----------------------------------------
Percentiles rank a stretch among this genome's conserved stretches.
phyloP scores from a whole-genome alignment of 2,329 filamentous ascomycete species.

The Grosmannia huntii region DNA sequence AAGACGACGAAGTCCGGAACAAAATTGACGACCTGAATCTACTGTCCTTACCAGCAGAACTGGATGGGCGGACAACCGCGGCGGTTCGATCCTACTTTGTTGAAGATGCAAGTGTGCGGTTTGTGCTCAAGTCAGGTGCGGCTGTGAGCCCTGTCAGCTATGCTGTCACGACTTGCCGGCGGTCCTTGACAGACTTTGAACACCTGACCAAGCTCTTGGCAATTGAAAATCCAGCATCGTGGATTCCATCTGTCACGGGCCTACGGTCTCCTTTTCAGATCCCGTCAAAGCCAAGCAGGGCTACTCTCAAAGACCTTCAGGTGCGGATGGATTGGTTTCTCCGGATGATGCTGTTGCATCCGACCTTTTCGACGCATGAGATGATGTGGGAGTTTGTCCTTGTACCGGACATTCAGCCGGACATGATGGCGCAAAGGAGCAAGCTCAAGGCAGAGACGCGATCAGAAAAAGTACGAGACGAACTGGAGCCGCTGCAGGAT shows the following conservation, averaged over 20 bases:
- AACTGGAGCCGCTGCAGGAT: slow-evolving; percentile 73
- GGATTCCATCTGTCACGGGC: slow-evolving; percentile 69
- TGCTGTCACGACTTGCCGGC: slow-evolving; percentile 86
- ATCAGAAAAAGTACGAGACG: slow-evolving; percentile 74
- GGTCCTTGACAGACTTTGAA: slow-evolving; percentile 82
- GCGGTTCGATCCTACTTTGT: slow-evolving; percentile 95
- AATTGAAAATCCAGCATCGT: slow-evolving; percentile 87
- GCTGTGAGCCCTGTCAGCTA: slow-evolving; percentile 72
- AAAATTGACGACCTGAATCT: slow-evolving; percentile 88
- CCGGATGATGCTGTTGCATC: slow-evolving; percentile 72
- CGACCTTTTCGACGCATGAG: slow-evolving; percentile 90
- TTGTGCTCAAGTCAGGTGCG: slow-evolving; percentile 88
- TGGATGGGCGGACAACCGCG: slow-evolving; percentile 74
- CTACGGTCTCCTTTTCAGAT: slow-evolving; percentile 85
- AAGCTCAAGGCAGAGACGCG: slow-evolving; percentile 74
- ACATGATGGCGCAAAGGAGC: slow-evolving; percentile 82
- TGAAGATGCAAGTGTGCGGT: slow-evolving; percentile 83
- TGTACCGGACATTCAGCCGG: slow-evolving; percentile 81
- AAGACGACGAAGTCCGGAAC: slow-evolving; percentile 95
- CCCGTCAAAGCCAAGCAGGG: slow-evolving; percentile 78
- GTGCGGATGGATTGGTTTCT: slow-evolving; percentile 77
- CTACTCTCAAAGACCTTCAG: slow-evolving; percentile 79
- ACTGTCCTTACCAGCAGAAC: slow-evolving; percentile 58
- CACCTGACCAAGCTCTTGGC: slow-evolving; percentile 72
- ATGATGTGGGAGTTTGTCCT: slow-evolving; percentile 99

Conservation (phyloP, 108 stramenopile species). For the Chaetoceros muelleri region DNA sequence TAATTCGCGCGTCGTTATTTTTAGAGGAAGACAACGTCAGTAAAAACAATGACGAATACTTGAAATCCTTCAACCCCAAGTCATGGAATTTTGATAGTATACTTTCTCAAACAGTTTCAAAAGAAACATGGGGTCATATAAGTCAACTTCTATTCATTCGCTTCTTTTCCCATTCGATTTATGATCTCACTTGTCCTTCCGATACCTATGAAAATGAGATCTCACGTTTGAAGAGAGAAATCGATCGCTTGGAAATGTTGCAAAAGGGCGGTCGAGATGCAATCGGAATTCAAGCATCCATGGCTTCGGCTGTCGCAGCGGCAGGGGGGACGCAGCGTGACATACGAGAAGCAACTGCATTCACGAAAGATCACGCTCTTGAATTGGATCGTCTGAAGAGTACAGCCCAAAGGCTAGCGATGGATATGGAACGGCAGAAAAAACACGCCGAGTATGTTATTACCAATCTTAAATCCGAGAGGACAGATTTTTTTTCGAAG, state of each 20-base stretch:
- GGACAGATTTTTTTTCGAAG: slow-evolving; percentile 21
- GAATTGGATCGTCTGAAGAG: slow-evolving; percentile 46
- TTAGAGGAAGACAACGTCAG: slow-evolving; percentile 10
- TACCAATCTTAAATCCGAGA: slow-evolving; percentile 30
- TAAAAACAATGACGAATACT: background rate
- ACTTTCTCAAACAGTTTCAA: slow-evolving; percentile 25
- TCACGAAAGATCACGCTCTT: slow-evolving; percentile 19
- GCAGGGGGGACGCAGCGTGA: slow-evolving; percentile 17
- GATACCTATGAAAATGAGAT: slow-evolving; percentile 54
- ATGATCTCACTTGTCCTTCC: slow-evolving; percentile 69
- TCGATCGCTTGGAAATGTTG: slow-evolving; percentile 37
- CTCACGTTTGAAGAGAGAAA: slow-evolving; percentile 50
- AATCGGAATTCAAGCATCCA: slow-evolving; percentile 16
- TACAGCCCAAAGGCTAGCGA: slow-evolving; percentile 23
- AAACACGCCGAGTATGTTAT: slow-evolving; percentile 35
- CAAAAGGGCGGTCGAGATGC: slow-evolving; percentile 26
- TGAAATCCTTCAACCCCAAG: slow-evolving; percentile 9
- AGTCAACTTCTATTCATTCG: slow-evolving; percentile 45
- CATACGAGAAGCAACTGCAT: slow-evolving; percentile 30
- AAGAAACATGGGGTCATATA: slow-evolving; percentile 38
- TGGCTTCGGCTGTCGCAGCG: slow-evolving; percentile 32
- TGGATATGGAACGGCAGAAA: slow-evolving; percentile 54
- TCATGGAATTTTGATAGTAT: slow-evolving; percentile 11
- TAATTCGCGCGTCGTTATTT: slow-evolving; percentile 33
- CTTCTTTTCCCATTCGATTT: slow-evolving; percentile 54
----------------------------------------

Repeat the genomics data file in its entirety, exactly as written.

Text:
Percentiles rank a stretch among this genome's conserved stretches.
phyloP scores from a whole-genome alignment of 2,329 filamentous ascomycete species.

The Grosmannia huntii region DNA sequence AAGACGACGAAGTCCGGAACAAAATTGACGACCTGAATCTACTGTCCTTACCAGCAGAACTGGATGGGCGGACAACCGCGGCGGTTCGATCCTACTTTGTTGAAGATGCAAGTGTGCGGTTTGTGCTCAAGTCAGGTGCGGCTGTGAGCCCTGTCAGCTATGCTGTCACGACTTGCCGGCGGTCCTTGACAGACTTTGAACACCTGACCAAGCTCTTGGCAATTGAAAATCCAGCATCGTGGATTCCATCTGTCACGGGCCTACGGTCTCCTTTTCAGATCCCGTCAAAGCCAAGCAGGGCTACTCTCAAAGACCTTCAGGTGCGGATGGATTGGTTTCTCCGGATGATGCTGTTGCATCCGACCTTTTCGACGCATGAGATGATGTGGGAGTTTGTCCTTGTACCGGACATTCAGCCGGACATGATGGCGCAAAGGAGCAAGCTCAAGGCAGAGACGCGATCAGAAAAAGTACGAGACGAACTGGAGCCGCTGCAGGAT shows the following conservation, averaged over 20 bases:
- AACTGGAGCCGCTGCAGGAT: slow-evolving; percentile 73
- GGATTCCATCTGTCACGGGC: slow-evolving; percentile 69
- TGCTGTCACGACTTGCCGGC: slow-evolving; percentile 86
- ATCAGAAAAAGTACGAGACG: slow-evolving; percentile 74
- GGTCCTTGACAGACTTTGAA: slow-evolving; percentile 82
- GCGGTTCGATCCTACTTTGT: slow-evolving; percentile 95
- AATTGAAAATCCAGCATCGT: slow-evolving; percentile 87
- GCTGTGAGCCCTGTCAGCTA: slow-evolving; percentile 72
- AAAATTGACGACCTGAATCT: slow-evolving; percentile 88
- CCGGATGATGCTGTTGCATC: slow-evolving; percentile 72
- CGACCTTTTCGACGCATGAG: slow-evolving; percentile 90
- TTGTGCTCAAGTCAGGTGCG: slow-evolving; percentile 88
- TGGATGGGCGGACAACCGCG: slow-evolving; percentile 74
- CTACGGTCTCCTTTTCAGAT: slow-evolving; percentile 85
- AAGCTCAAGGCAGAGACGCG: slow-evolving; percentile 74
- ACATGATGGCGCAAAGGAGC: slow-evolving; percentile 82
- TGAAGATGCAAGTGTGCGGT: slow-evolving; percentile 83
- TGTACCGGACATTCAGCCGG: slow-evolving; percentile 81
- AAGACGACGAAGTCCGGAAC: slow-evolving; percentile 95
- CCCGTCAAAGCCAAGCAGGG: slow-evolving; percentile 78
- GTGCGGATGGATTGGTTTCT: slow-evolving; percentile 77
- CTACTCTCAAAGACCTTCAG: slow-evolving; percentile 79
- ACTGTCCTTACCAGCAGAAC: slow-evolving; percentile 58
- CACCTGACCAAGCTCTTGGC: slow-evolving; percentile 72
- ATGATGTGGGAGTTTGTCCT: slow-evolving; percentile 99

Conservation (phyloP, 108 stramenopile species). For the Chaetoceros muelleri region DNA sequence TAATTCGCGCGTCGTTATTTTTAGAGGAAGACAACGTCAGTAAAAACAATGACGAATACTTGAAATCCTTCAACCCCAAGTCATGGAATTTTGATAGTATACTTTCTCAAACAGTTTCAAAAGAAACATGGGGTCATATAAGTCAACTTCTATTCATTCGCTTCTTTTCCCATTCGATTTATGATCTCACTTGTCCTTCCGATACCTATGAAAATGAGATCTCACGTTTGAAGAGAGAAATCGATCGCTTGGAAATGTTGCAAAAGGGCGGTCGAGATGCAATCGGAATTCAAGCATCCATGGCTTCGGCTGTCGCAGCGGCAGGGGGGACGCAGCGTGACATACGAGAAGCAACTGCATTCACGAAAGATCACGCTCTTGAATTGGATCGTCTGAAGAGTACAGCCCAAAGGCTAGCGATGGATATGGAACGGCAGAAAAAACACGCCGAGTATGTTATTACCAATCTTAAATCCGAGAGGACAGATTTTTTTTCGAAG, state of each 20-base stretch:
- GGACAGATTTTTTTTCGAAG: slow-evolving; percentile 21
- GAATTGGATCGTCTGAAGAG: slow-evolving; percentile 46
- TTAGAGGAAGACAACGTCAG: slow-evolving; percentile 10
- TACCAATCTTAAATCCGAGA: slow-evolving; percentile 30
- TAAAAACAATGACGAATACT: background rate
- ACTTTCTCAAACAGTTTCAA: slow-evolving; percentile 25
- TCACGAAAGATCACGCTCTT: slow-evolving; percentile 19
- GCAGGGGGGACGCAGCGTGA: slow-evolving; percentile 17
- GATACCTATGAAAATGAGAT: slow-evolving; percentile 54
- ATGATCTCACTTGTCCTTCC: slow-evolving; percentile 69
- TCGATCGCTTGGAAATGTTG: slow-evolving; percentile 37
- CTCACGTTTGAAGAGAGAAA: slow-evolving; percentile 50
- AATCGGAATTCAAGCATCCA: slow-evolving; percentile 16
- TACAGCCCAAAGGCTAGCGA: slow-evolving; percentile 23
- AAACACGCCGAGTATGTTAT: slow-evolving; percentile 35
- CAAAAGGGCGGTCGAGATGC: slow-evolving; percentile 26
- TGAAATCCTTCAACCCCAAG: slow-evolving; percentile 9
- AGTCAACTTCTATTCATTCG: slow-evolving; percentile 45
- CATACGAGAAGCAACTGCAT: slow-evolving; percentile 30
- AAGAAACATGGGGTCATATA: slow-evolving; percentile 38
- TGGCTTCGGCTGTCGCAGCG: slow-evolving; percentile 32
- TGGATATGGAACGGCAGAAA: slow-evolving; percentile 54
- TCATGGAATTTTGATAGTAT: slow-evolving; percentile 11
- TAATTCGCGCGTCGTTATTT: slow-evolving; percentile 33
- CTTCTTTTCCCATTCGATTT: slow-evolving; percentile 54